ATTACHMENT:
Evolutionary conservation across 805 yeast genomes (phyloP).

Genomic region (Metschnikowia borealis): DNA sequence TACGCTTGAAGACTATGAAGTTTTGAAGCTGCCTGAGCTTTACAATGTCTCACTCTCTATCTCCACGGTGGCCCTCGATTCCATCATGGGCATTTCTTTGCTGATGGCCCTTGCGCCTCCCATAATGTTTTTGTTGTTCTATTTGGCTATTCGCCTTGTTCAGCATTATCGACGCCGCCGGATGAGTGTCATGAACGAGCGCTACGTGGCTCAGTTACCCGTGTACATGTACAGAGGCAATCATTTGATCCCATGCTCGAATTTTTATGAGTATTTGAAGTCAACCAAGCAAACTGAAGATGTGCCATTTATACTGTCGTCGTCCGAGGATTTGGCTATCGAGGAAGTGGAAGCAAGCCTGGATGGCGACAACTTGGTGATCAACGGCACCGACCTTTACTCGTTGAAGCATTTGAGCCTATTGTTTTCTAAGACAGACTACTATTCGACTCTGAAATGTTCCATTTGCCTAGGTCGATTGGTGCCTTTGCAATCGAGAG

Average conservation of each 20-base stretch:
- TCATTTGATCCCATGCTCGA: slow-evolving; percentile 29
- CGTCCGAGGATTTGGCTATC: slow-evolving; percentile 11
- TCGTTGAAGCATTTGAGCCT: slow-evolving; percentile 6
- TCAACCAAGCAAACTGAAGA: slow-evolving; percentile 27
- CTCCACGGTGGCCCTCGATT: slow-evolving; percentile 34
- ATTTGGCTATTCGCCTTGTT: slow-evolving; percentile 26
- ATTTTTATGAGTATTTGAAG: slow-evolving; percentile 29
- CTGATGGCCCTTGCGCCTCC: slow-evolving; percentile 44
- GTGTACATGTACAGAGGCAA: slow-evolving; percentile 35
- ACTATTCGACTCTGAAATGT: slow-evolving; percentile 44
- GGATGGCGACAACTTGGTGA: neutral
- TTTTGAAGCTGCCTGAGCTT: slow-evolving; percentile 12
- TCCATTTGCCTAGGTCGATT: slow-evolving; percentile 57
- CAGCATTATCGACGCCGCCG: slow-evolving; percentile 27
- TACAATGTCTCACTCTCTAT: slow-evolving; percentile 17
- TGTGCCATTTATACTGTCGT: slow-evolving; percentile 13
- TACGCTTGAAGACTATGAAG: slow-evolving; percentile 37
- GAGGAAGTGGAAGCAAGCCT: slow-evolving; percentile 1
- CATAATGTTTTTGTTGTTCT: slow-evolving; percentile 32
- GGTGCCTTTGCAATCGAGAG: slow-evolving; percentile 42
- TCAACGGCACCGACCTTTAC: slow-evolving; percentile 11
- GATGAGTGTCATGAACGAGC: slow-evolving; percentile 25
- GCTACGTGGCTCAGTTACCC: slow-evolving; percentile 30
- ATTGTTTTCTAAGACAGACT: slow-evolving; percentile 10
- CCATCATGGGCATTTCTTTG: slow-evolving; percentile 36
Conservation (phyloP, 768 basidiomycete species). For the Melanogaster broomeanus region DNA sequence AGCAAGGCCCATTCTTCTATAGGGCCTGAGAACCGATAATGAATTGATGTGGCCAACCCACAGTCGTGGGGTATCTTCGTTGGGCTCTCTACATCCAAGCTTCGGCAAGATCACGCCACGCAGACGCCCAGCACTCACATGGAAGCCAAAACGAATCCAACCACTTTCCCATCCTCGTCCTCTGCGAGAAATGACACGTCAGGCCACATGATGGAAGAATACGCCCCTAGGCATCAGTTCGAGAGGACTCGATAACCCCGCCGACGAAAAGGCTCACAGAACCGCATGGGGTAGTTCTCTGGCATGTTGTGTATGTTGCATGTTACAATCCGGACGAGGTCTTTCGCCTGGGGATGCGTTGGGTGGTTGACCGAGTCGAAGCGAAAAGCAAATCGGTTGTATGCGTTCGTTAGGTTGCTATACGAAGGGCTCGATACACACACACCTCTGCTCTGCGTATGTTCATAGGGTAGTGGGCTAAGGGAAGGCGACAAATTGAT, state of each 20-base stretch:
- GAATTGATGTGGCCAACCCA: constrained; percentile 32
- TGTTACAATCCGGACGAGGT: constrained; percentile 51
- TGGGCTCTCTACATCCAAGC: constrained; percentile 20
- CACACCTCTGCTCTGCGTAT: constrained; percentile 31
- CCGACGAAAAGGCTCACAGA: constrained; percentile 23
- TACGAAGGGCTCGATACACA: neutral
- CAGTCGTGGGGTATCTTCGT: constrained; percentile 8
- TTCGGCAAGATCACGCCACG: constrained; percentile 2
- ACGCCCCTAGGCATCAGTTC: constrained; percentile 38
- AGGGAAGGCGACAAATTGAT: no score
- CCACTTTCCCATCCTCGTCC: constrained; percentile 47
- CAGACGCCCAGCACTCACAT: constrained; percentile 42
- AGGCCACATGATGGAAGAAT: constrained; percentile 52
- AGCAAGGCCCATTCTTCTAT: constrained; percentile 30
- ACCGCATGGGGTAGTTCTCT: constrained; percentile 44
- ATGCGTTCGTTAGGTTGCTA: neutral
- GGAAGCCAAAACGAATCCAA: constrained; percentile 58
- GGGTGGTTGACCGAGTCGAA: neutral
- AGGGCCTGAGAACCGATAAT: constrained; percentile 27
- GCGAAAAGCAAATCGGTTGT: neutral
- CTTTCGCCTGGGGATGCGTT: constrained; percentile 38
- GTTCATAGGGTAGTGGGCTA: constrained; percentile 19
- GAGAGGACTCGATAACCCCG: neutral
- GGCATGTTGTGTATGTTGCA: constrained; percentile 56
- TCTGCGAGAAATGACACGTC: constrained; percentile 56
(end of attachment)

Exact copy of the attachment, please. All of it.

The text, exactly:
Evolutionary conservation across 805 yeast genomes (phyloP).

Genomic region (Metschnikowia borealis): DNA sequence TACGCTTGAAGACTATGAAGTTTTGAAGCTGCCTGAGCTTTACAATGTCTCACTCTCTATCTCCACGGTGGCCCTCGATTCCATCATGGGCATTTCTTTGCTGATGGCCCTTGCGCCTCCCATAATGTTTTTGTTGTTCTATTTGGCTATTCGCCTTGTTCAGCATTATCGACGCCGCCGGATGAGTGTCATGAACGAGCGCTACGTGGCTCAGTTACCCGTGTACATGTACAGAGGCAATCATTTGATCCCATGCTCGAATTTTTATGAGTATTTGAAGTCAACCAAGCAAACTGAAGATGTGCCATTTATACTGTCGTCGTCCGAGGATTTGGCTATCGAGGAAGTGGAAGCAAGCCTGGATGGCGACAACTTGGTGATCAACGGCACCGACCTTTACTCGTTGAAGCATTTGAGCCTATTGTTTTCTAAGACAGACTACTATTCGACTCTGAAATGTTCCATTTGCCTAGGTCGATTGGTGCCTTTGCAATCGAGAG

Average conservation of each 20-base stretch:
- TCATTTGATCCCATGCTCGA: slow-evolving; percentile 29
- CGTCCGAGGATTTGGCTATC: slow-evolving; percentile 11
- TCGTTGAAGCATTTGAGCCT: slow-evolving; percentile 6
- TCAACCAAGCAAACTGAAGA: slow-evolving; percentile 27
- CTCCACGGTGGCCCTCGATT: slow-evolving; percentile 34
- ATTTGGCTATTCGCCTTGTT: slow-evolving; percentile 26
- ATTTTTATGAGTATTTGAAG: slow-evolving; percentile 29
- CTGATGGCCCTTGCGCCTCC: slow-evolving; percentile 44
- GTGTACATGTACAGAGGCAA: slow-evolving; percentile 35
- ACTATTCGACTCTGAAATGT: slow-evolving; percentile 44
- GGATGGCGACAACTTGGTGA: neutral
- TTTTGAAGCTGCCTGAGCTT: slow-evolving; percentile 12
- TCCATTTGCCTAGGTCGATT: slow-evolving; percentile 57
- CAGCATTATCGACGCCGCCG: slow-evolving; percentile 27
- TACAATGTCTCACTCTCTAT: slow-evolving; percentile 17
- TGTGCCATTTATACTGTCGT: slow-evolving; percentile 13
- TACGCTTGAAGACTATGAAG: slow-evolving; percentile 37
- GAGGAAGTGGAAGCAAGCCT: slow-evolving; percentile 1
- CATAATGTTTTTGTTGTTCT: slow-evolving; percentile 32
- GGTGCCTTTGCAATCGAGAG: slow-evolving; percentile 42
- TCAACGGCACCGACCTTTAC: slow-evolving; percentile 11
- GATGAGTGTCATGAACGAGC: slow-evolving; percentile 25
- GCTACGTGGCTCAGTTACCC: slow-evolving; percentile 30
- ATTGTTTTCTAAGACAGACT: slow-evolving; percentile 10
- CCATCATGGGCATTTCTTTG: slow-evolving; percentile 36
Conservation (phyloP, 768 basidiomycete species). For the Melanogaster broomeanus region DNA sequence AGCAAGGCCCATTCTTCTATAGGGCCTGAGAACCGATAATGAATTGATGTGGCCAACCCACAGTCGTGGGGTATCTTCGTTGGGCTCTCTACATCCAAGCTTCGGCAAGATCACGCCACGCAGACGCCCAGCACTCACATGGAAGCCAAAACGAATCCAACCACTTTCCCATCCTCGTCCTCTGCGAGAAATGACACGTCAGGCCACATGATGGAAGAATACGCCCCTAGGCATCAGTTCGAGAGGACTCGATAACCCCGCCGACGAAAAGGCTCACAGAACCGCATGGGGTAGTTCTCTGGCATGTTGTGTATGTTGCATGTTACAATCCGGACGAGGTCTTTCGCCTGGGGATGCGTTGGGTGGTTGACCGAGTCGAAGCGAAAAGCAAATCGGTTGTATGCGTTCGTTAGGTTGCTATACGAAGGGCTCGATACACACACACCTCTGCTCTGCGTATGTTCATAGGGTAGTGGGCTAAGGGAAGGCGACAAATTGAT, state of each 20-base stretch:
- GAATTGATGTGGCCAACCCA: constrained; percentile 32
- TGTTACAATCCGGACGAGGT: constrained; percentile 51
- TGGGCTCTCTACATCCAAGC: constrained; percentile 20
- CACACCTCTGCTCTGCGTAT: constrained; percentile 31
- CCGACGAAAAGGCTCACAGA: constrained; percentile 23
- TACGAAGGGCTCGATACACA: neutral
- CAGTCGTGGGGTATCTTCGT: constrained; percentile 8
- TTCGGCAAGATCACGCCACG: constrained; percentile 2
- ACGCCCCTAGGCATCAGTTC: constrained; percentile 38
- AGGGAAGGCGACAAATTGAT: no score
- CCACTTTCCCATCCTCGTCC: constrained; percentile 47
- CAGACGCCCAGCACTCACAT: constrained; percentile 42
- AGGCCACATGATGGAAGAAT: constrained; percentile 52
- AGCAAGGCCCATTCTTCTAT: constrained; percentile 30
- ACCGCATGGGGTAGTTCTCT: constrained; percentile 44
- ATGCGTTCGTTAGGTTGCTA: neutral
- GGAAGCCAAAACGAATCCAA: constrained; percentile 58
- GGGTGGTTGACCGAGTCGAA: neutral
- AGGGCCTGAGAACCGATAAT: constrained; percentile 27
- GCGAAAAGCAAATCGGTTGT: neutral
- CTTTCGCCTGGGGATGCGTT: constrained; percentile 38
- GTTCATAGGGTAGTGGGCTA: constrained; percentile 19
- GAGAGGACTCGATAACCCCG: neutral
- GGCATGTTGTGTATGTTGCA: constrained; percentile 56
- TCTGCGAGAAATGACACGTC: constrained; percentile 56